The Amish community continues to flourish in the region, with a recent barn-raising event at the Gingerich home on the Bangor Road in Easton and the rebuilding of the Miller home on U.S. Route 1A in Fort Fairfield just the latest construction projects to attract the attention of passersby.
“We have about 22 Amish families residing in Easton now. There’s a new house going in on Forest Avenue,” said Easton Town Manager Jim Gardner.
It’s not just locals who are in awe of the craftsmanship that goes into these structures, noted Gardner.
“Last year we had a group of Bowboin professors visit to see firsthand how the Amish work. This year we had 12 Bowdoin students — not one from Maine — who came to watch a project. There were students from California, New York, Boston,” said the town manager.
Gardner said he first was introduced to the college professors by Dr. Chunzeng Wang, an associate professor of earth and environmental science at UMPI.
“There’s a new class coming into Bowdoin. Working with the university’s Cooperative Extension office and the Maine Winter Sports Center, the group came to Easton to visit the Amish milk house. (Watching the process of milking cows) blew them away. Daniel Yoder, the Amish bishop, spoke to them during their visit,” said Gardner.
Gardner said the Amish population fits nicely with the community spirit Easton’s established over the years.
“Barn-raising and other projects are done by the Amish as a community, all working together to achieve a goal,” he said. “Everyone comes to help; the women cook, the men work on the project at hand.”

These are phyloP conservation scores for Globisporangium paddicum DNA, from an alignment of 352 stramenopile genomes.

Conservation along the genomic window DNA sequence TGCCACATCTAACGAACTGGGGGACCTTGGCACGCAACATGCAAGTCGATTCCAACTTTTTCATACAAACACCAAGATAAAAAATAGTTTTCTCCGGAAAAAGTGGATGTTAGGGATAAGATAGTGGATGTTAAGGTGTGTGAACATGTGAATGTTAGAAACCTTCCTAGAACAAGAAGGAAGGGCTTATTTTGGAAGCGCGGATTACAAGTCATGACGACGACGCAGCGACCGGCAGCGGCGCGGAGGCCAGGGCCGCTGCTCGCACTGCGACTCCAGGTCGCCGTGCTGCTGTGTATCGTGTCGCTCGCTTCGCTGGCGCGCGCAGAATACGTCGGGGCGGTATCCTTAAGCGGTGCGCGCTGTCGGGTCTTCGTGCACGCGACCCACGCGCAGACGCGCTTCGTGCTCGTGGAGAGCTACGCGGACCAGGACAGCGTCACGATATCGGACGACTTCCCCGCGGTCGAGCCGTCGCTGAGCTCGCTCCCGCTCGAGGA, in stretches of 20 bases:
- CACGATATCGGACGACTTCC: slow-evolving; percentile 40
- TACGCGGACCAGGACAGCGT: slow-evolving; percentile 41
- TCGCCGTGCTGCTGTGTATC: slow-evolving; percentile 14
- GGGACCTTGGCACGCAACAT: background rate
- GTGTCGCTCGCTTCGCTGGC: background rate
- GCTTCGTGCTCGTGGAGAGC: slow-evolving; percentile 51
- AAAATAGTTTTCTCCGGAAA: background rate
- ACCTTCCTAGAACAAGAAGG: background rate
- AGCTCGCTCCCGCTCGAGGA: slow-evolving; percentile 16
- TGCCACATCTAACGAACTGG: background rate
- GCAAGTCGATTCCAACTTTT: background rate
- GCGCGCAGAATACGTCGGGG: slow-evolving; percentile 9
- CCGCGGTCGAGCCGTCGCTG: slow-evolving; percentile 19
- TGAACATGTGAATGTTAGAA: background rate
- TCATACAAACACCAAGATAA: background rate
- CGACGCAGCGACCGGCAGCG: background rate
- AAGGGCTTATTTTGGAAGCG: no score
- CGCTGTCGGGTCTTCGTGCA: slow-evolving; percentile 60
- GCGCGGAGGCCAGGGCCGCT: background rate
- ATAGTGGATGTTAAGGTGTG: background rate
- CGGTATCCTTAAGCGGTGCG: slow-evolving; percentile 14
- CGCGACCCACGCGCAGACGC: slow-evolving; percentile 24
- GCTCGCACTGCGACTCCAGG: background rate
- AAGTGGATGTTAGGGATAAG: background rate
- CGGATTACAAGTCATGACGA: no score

Construction last week at the Gingerich residence on the Bangor Road drew a great deal of attention.
“It’s like going to the drive-in theater. So many come to watch these events. It’s a boost to tourism wherever the Amish settle,” said Gardner.
When tragedy strikes, as was the case with the Millers’ home fire in Fort Fairfield earlier this summer, Gardner said families come together to aid one another.
“Like with the Fort fire, it doesn’t just affect one family but the whole community. They work together to help each other,” said Gardner. The Millers’ home is now almost completely rebuilt.
Like Easton, Fort Fairfield’s Amish community also serves as a tourist attraction and has resulted in an increase in the population and added businesses. Charlie Cormier, a member of the Fort Fairfield Chamber of Commerce’s Board of Directors, enjoys watching crews work on new construction, snapping photographs to commemorate the occasions.
“I stopped by the Easton barn-raising to get a few photos. The one thing that fascinates me is their agility and lack of fear of heights,” said Cormier.
Some construction projects have seen Amish members from communities as far away as New York and Pennsylvania make the trip to Maine to help family members build barns and homes, but Cormier said the time of year may have factored into last week’s barn-raising having fewer participants.
“One thing I heard about this one was that there weren’t many participants outside the local community. Other barn-raisings that I’ve witnessed have been earlier in the year, not during harvest,” Cormier said.
Gardner said the town of Easton and the Amish community will continue to work together, as the Amish population grows.
“We’re two communities that need to work together. We’ve each extended a hand to the other. We have a very good working relationship,” said Gardner.
He noted that Amish residents and their businesses are an important factor to the municipality.
“They’re part of our comprehensive plan. Jonas Gingerich, from the Bangor Road, makes furniture, his wife makes home-baked goods — sells his furniture at the Aroostook Centre Mall. Their girls own the store at Easton Center. There’s stainless steel work going on and other work that only helps enhance the community of Easton,” said Gardner.
“The Amish are doing such great things. It’s a pleasure to have them call Easton home,” said Gardner.